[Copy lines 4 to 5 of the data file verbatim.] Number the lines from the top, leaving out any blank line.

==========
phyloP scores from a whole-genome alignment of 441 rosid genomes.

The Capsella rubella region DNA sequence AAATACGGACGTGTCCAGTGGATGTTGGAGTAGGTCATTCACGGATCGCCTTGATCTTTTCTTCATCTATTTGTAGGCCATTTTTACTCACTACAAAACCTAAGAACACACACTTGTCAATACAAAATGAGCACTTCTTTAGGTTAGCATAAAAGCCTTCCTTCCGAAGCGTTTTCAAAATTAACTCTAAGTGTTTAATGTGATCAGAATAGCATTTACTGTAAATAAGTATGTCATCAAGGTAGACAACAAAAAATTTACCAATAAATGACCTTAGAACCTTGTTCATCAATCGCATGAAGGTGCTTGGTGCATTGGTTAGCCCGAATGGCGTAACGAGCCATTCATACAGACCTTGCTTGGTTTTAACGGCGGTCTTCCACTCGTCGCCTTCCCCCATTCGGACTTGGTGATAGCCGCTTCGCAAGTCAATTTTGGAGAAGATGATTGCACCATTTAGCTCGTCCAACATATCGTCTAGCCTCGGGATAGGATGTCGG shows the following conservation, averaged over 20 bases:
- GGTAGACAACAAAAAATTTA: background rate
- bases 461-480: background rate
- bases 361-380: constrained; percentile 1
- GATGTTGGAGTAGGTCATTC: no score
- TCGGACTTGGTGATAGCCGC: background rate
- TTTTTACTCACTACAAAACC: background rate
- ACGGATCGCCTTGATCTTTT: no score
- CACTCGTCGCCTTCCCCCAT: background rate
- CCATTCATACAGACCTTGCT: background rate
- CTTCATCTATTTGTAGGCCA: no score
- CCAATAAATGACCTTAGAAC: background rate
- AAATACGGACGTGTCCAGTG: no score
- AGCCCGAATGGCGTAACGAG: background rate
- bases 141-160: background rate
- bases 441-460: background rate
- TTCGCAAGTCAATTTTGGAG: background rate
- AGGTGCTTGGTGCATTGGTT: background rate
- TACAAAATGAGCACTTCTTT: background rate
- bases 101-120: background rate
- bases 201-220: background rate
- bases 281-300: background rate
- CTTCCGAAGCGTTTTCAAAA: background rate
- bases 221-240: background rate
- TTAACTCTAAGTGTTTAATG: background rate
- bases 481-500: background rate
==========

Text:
- bases 461-480: background rate
- bases 361-380: constrained; percentile 1